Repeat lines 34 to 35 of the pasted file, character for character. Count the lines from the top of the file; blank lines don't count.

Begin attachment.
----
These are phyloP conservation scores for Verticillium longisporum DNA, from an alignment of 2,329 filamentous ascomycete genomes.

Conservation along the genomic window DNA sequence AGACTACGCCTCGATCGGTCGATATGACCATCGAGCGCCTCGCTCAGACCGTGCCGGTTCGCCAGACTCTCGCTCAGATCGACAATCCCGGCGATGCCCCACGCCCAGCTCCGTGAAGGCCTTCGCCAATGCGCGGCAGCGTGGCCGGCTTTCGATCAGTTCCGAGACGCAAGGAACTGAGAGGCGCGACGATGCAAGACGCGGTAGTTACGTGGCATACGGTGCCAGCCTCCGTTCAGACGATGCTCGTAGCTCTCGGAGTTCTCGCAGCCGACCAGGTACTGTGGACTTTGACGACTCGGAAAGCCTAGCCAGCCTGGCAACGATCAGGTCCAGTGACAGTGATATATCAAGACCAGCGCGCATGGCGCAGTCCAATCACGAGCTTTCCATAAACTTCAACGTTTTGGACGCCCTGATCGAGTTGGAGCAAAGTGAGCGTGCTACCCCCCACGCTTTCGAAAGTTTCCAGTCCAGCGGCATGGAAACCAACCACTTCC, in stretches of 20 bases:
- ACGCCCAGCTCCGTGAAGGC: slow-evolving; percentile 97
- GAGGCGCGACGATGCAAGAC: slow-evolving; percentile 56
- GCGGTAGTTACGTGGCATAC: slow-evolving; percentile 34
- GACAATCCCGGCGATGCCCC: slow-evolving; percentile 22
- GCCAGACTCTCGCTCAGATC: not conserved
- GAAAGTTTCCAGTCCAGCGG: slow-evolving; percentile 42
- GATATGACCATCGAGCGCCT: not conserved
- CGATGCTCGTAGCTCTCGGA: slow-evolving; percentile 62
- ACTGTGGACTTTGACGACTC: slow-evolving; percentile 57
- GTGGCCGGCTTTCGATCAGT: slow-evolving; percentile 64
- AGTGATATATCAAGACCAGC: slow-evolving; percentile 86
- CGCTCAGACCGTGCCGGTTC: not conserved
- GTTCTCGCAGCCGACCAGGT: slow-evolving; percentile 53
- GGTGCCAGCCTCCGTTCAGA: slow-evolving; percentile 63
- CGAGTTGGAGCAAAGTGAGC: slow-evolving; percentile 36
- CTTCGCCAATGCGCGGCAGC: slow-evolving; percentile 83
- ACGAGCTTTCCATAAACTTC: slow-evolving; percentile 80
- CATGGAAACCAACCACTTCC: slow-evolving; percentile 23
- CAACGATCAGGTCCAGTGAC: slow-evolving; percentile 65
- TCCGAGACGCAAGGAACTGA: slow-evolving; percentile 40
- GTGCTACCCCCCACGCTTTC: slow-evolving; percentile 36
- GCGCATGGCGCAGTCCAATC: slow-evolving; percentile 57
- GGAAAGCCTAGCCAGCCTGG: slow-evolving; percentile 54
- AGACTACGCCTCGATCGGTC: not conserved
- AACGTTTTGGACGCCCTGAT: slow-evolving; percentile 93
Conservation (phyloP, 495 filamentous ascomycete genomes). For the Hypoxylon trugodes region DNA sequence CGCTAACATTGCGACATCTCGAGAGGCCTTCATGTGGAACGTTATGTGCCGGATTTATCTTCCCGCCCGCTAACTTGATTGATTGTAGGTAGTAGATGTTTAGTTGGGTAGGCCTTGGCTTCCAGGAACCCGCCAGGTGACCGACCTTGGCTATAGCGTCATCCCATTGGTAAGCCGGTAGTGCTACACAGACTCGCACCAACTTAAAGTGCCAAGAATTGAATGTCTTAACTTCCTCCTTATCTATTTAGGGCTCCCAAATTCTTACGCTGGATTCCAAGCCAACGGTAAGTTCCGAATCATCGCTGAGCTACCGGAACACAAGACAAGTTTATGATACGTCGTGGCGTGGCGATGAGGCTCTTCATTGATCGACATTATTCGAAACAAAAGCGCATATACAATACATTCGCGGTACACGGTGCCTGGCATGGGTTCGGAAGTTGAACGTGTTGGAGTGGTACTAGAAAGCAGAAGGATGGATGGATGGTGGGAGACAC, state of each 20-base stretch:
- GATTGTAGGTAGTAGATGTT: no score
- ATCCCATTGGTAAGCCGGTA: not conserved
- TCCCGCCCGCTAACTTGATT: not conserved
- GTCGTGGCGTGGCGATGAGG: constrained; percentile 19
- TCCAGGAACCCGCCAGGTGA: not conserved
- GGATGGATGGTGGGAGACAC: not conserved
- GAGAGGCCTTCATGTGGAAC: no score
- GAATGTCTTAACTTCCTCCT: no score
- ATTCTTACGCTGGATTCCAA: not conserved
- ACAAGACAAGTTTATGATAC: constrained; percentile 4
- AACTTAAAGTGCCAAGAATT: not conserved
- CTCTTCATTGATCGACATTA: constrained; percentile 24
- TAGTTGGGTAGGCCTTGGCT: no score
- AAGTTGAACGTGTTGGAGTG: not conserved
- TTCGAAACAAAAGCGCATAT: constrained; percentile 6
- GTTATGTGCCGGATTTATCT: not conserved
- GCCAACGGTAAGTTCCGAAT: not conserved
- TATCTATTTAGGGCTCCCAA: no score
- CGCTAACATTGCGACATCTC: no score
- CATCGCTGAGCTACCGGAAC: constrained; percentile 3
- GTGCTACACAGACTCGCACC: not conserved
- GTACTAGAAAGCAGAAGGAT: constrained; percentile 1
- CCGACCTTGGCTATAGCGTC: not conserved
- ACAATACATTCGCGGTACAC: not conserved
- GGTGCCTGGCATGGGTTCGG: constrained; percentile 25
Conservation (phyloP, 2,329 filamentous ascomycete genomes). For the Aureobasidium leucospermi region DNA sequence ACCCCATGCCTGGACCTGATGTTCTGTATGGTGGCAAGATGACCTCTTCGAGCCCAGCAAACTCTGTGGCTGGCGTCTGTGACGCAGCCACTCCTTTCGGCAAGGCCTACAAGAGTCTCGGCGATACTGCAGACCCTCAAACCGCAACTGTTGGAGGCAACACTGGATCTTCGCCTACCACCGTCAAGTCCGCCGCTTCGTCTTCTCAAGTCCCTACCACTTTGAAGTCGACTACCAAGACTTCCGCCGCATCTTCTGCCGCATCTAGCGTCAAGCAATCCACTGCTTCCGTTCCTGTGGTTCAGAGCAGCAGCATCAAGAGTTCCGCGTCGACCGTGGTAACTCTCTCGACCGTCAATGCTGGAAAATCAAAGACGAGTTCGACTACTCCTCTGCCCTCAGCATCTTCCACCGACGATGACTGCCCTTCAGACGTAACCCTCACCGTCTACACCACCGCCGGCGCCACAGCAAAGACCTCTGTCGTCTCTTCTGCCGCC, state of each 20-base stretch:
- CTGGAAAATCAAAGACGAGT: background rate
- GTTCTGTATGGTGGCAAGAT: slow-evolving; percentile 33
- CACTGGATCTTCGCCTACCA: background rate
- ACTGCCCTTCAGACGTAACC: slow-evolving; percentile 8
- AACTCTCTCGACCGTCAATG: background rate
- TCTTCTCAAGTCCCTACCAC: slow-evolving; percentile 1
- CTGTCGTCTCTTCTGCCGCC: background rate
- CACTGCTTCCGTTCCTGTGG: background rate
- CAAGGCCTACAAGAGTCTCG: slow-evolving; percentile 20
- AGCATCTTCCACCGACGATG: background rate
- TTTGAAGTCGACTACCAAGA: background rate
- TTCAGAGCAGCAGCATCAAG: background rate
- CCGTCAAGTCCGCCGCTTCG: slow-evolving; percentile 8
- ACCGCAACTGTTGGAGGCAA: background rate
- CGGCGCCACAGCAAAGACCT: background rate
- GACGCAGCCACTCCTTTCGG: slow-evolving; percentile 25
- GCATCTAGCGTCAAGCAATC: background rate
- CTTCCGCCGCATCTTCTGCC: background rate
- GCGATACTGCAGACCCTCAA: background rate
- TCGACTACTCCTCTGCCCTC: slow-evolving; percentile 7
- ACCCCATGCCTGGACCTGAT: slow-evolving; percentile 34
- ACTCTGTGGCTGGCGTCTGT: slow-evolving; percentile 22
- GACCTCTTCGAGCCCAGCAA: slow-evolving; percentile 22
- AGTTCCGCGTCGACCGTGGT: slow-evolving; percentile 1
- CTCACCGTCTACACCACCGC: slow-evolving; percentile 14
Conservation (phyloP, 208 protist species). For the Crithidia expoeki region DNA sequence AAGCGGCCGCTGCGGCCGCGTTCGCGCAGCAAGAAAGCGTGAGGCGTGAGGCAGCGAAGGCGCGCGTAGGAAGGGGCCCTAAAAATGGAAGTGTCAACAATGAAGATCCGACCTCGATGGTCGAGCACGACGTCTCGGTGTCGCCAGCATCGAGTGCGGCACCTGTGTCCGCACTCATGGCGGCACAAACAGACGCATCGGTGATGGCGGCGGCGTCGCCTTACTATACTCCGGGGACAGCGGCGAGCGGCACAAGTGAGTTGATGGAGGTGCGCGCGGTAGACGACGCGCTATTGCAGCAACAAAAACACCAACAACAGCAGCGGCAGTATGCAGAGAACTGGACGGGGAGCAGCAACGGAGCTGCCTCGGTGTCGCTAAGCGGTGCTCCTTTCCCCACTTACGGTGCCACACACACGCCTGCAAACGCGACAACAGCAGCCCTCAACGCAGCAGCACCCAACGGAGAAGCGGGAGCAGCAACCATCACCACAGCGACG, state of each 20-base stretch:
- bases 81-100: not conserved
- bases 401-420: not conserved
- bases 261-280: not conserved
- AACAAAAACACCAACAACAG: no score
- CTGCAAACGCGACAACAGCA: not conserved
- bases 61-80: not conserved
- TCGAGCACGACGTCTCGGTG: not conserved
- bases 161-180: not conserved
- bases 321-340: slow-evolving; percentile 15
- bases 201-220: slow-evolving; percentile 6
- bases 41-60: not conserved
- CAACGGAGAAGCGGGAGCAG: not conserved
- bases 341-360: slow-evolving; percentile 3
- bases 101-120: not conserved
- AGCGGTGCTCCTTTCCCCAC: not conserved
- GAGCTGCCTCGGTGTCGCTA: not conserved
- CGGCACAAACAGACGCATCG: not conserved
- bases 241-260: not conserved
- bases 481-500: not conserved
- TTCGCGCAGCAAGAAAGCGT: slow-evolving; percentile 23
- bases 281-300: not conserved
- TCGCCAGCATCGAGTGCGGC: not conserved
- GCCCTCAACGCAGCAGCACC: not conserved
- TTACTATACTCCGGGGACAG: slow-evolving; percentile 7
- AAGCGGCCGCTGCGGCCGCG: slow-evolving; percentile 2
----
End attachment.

- GGATGGATGGTGGGAGACAC: not conserved
- GAGAGGCCTTCATGTGGAAC: no score